Norman (Norrie) Corbett was born in Camelon, near Falkirk, Scotland, on 23rd June 1919. A talented footballer he played for Scotland Boys and captained Falkirk Boys when they won the Scottish Schools Trophy.
At the age of 15 he joined Heart of Midlothian in the Scottish League. His impressive performances for the club brought him to the attention of Charlie Paynter and he joined West Ham United in April 1937.
Corbett made his debut for the first-team as a right-half against Sheffield United on 1st May 1937. He was still a teenager and only managed six starts in the 1937-38 season, however, he became the club's regular right-half during the following season.
Other members of the team at that time included Charlie Bicknell, Joe Cockroft, Ted Fenton, Benny Fenton, George Foreman, Stan Foxall, Len Goulden, Archie Macaulay, John Morton, Ted Fenton, Sam Small, Charlie Walker and Dick Walker.
Corbett scored his first goal for West Ham United on 24th September 1938 in a 6-1 victory against Tranmere Rovers. At the time he was well-known for having one of the longest throw-ins in the Football League. His form was so good that he was expected to follow the example of his brother, Willie Corbett, and be selected for Scotland.
On Friday, 1st September, 1939, Adolf Hitler ordered the invasion of Poland. The football that Saturday went ahead as Neville Chamberlain did not declare war on Germany until Sunday, 3rd September. The government immediately imposed a ban on the assembly of crowds and as a result the Football League competition was brought to an end.
Corbett was only 20 years-old and the war severely damaged his football career. Tommy Lawton was the same age as Corbett, pointed out in his autobiography, Football is my Business: "Then came the war and, with it, the end of my career or so I felt. Surely there couldn't be room for a professional footballer in a world gone crazy? I, of course, being a young, fit man of approaching twenty would go into the services. Meanwhile, in the leisure time I had left I wound up my personal affairs, cursed Hitler and all his rats and occasionally sat down to think of what had been and what might have been."
The government imposed a fifty mile travelling limit and the Football League divided all the clubs into seven regional areas where games could take place. London clubs arranged for their regional competition to begin on the last Saturday in October. One group was composed of Arsenal, Brentford, Charlton, Chelsea, Fulham, Millwall, Tottenham Hotspur and West Ham United.
Some of the players had already joined the armed forces. Corbett for example, a former member of the Territorial Army and had joined the Essex Regiment and eventually he became a Physical Training instructor at Aldershot. West Ham decided that this was unfair on those players who were unavailable for selection. The club decided to pay all their players thirty shillings a week whether or not they played. Shortly afterwards, the Management Committee of the Football League passed a resolution instructing all clubs to follow West Ham's example.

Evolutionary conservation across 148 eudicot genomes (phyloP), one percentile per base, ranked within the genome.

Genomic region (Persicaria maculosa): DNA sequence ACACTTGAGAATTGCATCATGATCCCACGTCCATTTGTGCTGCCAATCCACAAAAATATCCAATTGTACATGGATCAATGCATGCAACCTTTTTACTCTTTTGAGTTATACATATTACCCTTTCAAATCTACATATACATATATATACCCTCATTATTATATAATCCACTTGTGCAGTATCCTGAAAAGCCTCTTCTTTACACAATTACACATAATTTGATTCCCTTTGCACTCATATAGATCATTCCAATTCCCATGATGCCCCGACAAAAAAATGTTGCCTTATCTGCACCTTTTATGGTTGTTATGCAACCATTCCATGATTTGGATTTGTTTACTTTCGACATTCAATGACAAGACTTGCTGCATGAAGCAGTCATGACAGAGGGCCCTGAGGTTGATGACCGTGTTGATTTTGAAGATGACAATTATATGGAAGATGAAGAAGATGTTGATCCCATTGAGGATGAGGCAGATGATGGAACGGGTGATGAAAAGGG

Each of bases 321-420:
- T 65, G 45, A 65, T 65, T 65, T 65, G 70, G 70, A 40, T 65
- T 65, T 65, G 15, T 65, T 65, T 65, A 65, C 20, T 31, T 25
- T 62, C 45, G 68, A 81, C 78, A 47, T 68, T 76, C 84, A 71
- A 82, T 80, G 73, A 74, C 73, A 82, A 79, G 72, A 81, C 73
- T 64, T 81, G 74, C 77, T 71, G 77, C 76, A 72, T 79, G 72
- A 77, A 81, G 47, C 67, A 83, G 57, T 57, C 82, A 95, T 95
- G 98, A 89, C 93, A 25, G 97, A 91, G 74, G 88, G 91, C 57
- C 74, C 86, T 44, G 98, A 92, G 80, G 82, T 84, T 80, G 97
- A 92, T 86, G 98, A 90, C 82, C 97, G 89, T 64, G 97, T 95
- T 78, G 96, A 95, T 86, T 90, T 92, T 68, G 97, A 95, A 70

After the declaration of war in September 1939, Adolf Hitler did not order the attack of France or Britain as he believed there was still a chance to negotiate an end to the conflict between the countries. This period became known as the Phoney War. As Britain had not experienced any bombing raids, the Football League decided to start a new competition entitled the Football League War Cup.
The entire competition of 137 games including replays was condensed into nine weeks. West Ham reached the final by beating Chelsea (3-2 and 2-0), Leicester City (1-1 and 3-0), Huddersfield Town (3-3 and 3-1), Birmingham City (4-2) and Fulham (3-2). By the time the final took place, the Phoney War had come to an end. On 10th May, 1940, Adolf Hitler launched his Western Offensive and invaded France. In the days leading up to the final, the British Expeditionary Force was being evacuated from Dunkirk.
The West Ham team celebrate victory in the 1940 War Cup Final. Left to right, Charlie
In the final held at Wembley on 8th June, 1940, West Ham United beat Blackburn Rovers 1-0. Despite the fears that London would be bombed by the Luftwaffe, over 42,300 fans decided to take the risk of visiting Wembley. The only goal was scored by Sam Small after a shot from George Foreman had been blocked by James Barron, the Blackburn Rovers goalkeeper. It was the only medal Corbett won in his football career.
As he was based in England for the duration of the war Corbett was able to play in 96 games for the club, scoring five goals, during this period. Corbett continued to play for West Ham after the war and did not miss a game in the 1947-48 season when the club finished sixth in the Second Division. He only missed three games the following season but in 1950 he left the club to become a coach at Clapton.
Norman Corbett died in June 1990.